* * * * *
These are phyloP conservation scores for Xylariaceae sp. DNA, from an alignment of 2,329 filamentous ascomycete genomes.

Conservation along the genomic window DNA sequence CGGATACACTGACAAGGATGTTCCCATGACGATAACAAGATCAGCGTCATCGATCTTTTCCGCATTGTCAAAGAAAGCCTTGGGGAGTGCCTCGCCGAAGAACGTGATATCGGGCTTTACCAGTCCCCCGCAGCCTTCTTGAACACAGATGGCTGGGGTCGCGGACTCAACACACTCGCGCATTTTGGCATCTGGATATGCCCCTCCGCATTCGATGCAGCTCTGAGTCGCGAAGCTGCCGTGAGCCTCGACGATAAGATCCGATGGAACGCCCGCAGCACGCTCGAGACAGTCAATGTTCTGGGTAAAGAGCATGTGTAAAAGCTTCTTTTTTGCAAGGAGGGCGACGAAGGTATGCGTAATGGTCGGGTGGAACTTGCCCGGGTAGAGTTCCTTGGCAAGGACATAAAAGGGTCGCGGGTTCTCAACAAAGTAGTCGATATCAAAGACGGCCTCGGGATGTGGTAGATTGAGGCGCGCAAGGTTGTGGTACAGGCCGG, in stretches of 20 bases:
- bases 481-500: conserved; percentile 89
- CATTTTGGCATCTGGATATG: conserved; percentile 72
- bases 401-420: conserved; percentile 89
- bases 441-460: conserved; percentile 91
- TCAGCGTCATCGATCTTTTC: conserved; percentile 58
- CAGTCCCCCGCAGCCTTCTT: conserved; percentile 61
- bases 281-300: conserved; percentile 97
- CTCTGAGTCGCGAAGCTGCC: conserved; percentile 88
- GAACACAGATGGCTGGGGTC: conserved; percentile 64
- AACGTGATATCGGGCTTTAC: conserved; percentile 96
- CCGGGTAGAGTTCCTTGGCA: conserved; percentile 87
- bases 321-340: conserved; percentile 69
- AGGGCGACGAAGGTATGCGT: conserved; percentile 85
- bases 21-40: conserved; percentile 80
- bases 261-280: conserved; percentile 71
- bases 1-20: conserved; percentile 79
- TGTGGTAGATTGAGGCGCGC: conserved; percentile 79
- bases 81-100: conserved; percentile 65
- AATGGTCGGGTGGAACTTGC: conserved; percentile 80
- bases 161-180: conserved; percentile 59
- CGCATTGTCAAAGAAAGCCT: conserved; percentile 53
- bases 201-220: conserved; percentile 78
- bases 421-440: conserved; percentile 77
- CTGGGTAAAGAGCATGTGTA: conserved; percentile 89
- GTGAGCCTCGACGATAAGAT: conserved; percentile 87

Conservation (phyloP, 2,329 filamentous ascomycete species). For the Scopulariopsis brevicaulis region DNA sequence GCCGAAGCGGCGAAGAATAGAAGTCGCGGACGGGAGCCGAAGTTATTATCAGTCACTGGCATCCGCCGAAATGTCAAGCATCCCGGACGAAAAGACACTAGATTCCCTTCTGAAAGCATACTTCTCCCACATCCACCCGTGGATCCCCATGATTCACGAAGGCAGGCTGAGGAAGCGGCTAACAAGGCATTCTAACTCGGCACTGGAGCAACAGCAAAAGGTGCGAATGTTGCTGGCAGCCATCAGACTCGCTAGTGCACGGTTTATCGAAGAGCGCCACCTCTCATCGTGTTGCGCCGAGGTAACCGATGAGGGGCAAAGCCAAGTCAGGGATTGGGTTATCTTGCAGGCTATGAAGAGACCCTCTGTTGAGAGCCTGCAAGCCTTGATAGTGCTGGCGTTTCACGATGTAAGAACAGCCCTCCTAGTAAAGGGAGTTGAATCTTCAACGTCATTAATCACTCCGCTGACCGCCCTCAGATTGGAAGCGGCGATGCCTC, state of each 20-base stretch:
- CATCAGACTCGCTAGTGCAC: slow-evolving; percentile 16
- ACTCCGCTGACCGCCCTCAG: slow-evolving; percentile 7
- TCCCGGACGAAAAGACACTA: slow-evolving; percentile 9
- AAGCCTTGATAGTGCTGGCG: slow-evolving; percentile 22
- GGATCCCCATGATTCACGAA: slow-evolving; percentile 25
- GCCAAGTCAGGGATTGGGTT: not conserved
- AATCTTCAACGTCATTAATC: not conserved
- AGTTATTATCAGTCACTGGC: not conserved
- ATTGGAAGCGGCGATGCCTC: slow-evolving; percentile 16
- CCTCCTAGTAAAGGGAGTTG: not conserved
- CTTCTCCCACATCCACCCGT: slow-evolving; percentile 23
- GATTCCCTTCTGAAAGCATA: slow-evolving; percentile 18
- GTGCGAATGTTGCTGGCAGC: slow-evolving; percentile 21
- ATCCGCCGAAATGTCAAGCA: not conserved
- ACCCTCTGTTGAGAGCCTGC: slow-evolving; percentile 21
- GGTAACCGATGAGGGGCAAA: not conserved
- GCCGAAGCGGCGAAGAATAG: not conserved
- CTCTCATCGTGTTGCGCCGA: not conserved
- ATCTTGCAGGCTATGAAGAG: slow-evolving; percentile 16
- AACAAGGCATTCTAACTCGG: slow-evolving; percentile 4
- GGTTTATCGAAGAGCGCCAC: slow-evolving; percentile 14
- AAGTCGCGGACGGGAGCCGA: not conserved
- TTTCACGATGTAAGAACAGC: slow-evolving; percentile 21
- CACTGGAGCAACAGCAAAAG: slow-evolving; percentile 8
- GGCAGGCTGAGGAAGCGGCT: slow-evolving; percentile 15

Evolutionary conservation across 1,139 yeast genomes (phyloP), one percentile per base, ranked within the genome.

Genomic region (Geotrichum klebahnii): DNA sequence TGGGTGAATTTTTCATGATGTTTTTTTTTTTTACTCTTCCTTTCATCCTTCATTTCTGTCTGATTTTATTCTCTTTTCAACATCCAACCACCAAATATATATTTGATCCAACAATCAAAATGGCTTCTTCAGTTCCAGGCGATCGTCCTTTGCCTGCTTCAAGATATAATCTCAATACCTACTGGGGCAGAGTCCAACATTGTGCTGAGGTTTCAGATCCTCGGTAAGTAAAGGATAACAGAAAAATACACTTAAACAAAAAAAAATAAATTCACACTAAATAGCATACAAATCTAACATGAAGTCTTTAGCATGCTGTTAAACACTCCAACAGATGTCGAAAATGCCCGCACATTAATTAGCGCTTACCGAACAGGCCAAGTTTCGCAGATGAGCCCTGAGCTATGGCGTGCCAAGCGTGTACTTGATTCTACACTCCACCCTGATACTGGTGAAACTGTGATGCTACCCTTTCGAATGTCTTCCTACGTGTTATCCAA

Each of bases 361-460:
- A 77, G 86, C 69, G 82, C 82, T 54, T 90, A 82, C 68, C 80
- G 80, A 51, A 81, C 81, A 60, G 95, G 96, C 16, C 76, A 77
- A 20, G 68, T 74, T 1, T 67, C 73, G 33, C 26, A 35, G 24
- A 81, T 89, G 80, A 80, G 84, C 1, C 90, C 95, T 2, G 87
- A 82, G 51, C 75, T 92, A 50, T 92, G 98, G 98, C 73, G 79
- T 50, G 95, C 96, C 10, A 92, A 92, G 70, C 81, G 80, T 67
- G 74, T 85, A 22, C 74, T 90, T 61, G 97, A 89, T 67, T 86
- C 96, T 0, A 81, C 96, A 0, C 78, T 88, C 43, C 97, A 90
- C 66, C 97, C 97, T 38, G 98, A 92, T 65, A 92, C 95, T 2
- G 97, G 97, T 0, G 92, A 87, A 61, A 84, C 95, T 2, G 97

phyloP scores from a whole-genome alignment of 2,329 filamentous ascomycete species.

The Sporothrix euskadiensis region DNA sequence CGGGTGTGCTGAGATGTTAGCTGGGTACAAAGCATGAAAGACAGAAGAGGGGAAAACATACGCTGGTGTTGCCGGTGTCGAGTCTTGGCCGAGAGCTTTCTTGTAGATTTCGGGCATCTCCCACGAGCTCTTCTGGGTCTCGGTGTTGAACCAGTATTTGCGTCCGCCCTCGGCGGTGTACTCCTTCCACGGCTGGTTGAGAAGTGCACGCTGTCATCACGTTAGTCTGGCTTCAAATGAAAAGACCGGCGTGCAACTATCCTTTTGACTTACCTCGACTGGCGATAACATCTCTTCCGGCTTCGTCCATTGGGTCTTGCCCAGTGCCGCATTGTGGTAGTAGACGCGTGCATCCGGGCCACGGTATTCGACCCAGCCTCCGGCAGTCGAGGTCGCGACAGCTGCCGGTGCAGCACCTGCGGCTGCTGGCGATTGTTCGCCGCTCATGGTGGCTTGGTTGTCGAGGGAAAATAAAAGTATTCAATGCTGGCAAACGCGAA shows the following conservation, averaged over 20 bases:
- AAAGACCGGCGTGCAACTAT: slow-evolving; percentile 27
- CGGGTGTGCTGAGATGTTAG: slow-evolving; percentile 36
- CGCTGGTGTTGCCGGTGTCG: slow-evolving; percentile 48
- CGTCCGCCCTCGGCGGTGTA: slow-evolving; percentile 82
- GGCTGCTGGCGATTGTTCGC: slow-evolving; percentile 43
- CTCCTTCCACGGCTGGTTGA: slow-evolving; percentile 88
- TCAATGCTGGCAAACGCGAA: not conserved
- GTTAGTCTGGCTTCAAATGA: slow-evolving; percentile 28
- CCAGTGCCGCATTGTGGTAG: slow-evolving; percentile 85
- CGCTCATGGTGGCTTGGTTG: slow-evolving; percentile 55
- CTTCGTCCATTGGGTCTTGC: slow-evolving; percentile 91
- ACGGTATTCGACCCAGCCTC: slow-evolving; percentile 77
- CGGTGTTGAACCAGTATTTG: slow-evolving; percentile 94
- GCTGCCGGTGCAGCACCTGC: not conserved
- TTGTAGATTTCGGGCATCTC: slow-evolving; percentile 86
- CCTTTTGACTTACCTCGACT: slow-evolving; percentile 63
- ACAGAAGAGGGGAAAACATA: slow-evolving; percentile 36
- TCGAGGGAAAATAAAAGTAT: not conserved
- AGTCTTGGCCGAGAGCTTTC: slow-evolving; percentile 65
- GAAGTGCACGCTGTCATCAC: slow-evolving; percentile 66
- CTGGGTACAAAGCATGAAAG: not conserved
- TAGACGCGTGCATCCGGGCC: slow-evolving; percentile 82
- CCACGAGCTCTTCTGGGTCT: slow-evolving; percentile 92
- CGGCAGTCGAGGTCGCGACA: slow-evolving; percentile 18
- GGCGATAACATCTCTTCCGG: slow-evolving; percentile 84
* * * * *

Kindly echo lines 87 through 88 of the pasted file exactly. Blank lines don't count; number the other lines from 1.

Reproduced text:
- AGTCTTGGCCGAGAGCTTTC: slow-evolving; percentile 65
- GAAGTGCACGCTGTCATCAC: slow-evolving; percentile 66